During pregnancy, an influx of hormones is responsible for a number of changes. This can also bring about unwanted symptoms, especially during the first trimester.

While nausea and fatigue are among the most common pregnancy symptoms, some women also experience changes in taste. This is most commonly described as a “metallic” taste. If you feel like you have old coins in your mouth, sensory changes from pregnancy may be to blame.

Sensory Changes and Pregnancy

When you’re pregnant, estrogen and progesterone levels increase to help your body maintain your growing baby. While hormones are certainly necessary, they also contribute to symptomatic changes in the body. This is especially true during the first trimester as your body is adjusting to pregnancy.

For some women, pregnancy brings about changes in appetite and food preferences. You might have a strong craving for chocolate, pickles, or chips that you didn’t have before. Or perhaps some of the foods you used to love taste awful during pregnancy. In the worst cases, some foods can bring about feelings of morning sickness.

Sensory changes from pregnancy can also leave unusual tastes in your mouth. The most common of these is the notorious metallic taste.

What’s Behind the Metallic Taste?

Morning sickness is a common concern during the first trimester. You might also experience other sensory changes during this time, including smell and taste. Hormonal changes are thought to cause a condition called dysgeusia in some pregnant women.

Dysgeusia refers to changes in taste. Specifically, it can cause your mouth to taste:

  • metallic
  • salty
  • burnt
  • rancid
  • foul

In pregnancy, the metallic taste is reported the most. There are many medical explanations for dysgeusia other than pregnancy. These may include:

  • taking vitamins or supplements
  • over-the-counter and prescription medications
  • colds or infections
  • diabetes
  • gingivitis
  • kidney or liver disease
  • cancer or cancer treatments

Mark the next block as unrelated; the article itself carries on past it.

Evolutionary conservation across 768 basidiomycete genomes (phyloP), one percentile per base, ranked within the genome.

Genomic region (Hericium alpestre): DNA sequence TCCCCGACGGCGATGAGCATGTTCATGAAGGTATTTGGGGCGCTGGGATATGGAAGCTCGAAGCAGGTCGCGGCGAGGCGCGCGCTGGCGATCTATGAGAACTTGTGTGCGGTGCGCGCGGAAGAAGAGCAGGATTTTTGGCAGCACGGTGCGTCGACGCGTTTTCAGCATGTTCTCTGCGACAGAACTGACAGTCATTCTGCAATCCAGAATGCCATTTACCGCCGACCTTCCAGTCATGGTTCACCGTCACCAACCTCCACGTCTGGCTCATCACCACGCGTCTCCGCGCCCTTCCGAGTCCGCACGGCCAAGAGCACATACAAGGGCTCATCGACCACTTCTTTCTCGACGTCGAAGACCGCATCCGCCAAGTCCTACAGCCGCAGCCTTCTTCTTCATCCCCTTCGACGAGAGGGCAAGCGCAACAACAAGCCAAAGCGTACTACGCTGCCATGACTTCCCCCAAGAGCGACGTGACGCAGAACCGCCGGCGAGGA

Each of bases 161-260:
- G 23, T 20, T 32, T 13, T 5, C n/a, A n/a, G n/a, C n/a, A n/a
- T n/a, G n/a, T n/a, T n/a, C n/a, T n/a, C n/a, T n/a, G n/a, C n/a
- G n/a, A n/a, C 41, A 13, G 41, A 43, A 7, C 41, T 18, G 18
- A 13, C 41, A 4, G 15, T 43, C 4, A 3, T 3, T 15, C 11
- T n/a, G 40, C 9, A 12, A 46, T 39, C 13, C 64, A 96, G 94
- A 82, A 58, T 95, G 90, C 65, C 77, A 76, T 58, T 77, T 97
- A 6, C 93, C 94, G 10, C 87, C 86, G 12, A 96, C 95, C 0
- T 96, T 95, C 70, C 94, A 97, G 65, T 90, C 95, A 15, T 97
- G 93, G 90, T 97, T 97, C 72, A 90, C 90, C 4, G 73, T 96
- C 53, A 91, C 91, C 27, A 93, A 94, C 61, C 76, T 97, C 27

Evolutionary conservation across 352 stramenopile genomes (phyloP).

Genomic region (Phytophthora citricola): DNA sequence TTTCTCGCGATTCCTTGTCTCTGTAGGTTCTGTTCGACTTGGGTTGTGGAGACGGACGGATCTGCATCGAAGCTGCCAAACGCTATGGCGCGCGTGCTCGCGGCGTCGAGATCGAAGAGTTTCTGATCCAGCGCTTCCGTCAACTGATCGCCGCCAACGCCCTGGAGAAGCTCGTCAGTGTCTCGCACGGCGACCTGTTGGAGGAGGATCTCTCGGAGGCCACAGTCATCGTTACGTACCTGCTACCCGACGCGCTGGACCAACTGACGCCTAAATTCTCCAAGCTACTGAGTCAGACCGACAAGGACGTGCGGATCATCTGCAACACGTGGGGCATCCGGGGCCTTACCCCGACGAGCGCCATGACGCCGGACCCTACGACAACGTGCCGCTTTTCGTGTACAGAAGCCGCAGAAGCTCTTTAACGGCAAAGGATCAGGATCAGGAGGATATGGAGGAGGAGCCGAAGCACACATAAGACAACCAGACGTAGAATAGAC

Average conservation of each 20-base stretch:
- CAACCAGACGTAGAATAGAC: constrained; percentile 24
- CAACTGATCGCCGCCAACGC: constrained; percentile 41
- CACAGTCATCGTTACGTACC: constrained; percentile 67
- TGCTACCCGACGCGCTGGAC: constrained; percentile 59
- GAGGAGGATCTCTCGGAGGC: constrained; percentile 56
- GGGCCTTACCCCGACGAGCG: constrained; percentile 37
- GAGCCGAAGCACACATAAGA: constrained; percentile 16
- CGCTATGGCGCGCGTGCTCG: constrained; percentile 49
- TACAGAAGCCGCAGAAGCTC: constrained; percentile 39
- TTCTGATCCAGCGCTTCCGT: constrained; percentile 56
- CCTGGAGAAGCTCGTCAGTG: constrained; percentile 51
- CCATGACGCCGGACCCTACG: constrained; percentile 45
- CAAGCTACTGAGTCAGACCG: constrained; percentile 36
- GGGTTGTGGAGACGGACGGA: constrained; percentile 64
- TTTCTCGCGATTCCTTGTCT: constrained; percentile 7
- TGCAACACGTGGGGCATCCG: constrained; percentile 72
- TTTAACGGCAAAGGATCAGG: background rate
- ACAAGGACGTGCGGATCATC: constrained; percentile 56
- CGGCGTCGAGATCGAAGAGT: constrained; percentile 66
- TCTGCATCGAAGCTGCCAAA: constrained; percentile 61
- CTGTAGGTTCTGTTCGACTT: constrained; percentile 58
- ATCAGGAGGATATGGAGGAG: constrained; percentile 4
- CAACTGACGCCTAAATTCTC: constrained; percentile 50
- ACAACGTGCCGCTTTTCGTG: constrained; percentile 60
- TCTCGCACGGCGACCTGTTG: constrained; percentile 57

If you don’t have any of the above medical concerns, then dysgeusia is most likely considered benign. This is likely the case if you have a lot of other symptoms besides the taste of metal.

Dysgeusia itself doesn’t directly affect your changes in food cravings or aversions. But it can make some foods taste bitter. This is the case with foods that leave aftertastes, like those made with artificial sweeteners. Mineral water can also increase the taste of metal in your mouth.

Getting Rid of the Taste

Medically speaking, there’s no treatment that can get rid of the metallic taste you experience in pregnancy. Still, there are steps you can take to minimize the effects of dysgeusia. Anesthesiologist Mark Moore recommends the following dietary changes:

  • snack on saltine crackers to dull any metal tastes
  • take mints or chew sugarless gum
  • eat spicy foods to numb out weird tastes
  • try colder fluids like ice chips and popsicles
  • make it a point to avoid new food aversions (these can sometimes make dysguesia worse)

Oral hygiene can also go a long way in terms of keeping bad tastes at bay (and keeping your gums and teeth healthy). In addition to brushing and flossing your teeth, you can gently brush your tongue to help get rid of any lingering metal tastes. A gentle mouthwash can also help.

The Takeaway

While dysgeusia can be a sign of an underlying health problem in some people, it’s not likely a concern when caused by pregnancy. The metallic taste many pregnant women experience is not harmful, and it doesn’t usually persist beyond the first trimester. Like many other pregnancy symptoms, dysgeusia will eventually go away on its own.

If you can’t stand the metallic taste, discuss dietary changes and other remedies with your doctor. This is especially important if the taste is so bad that you’re having trouble eating.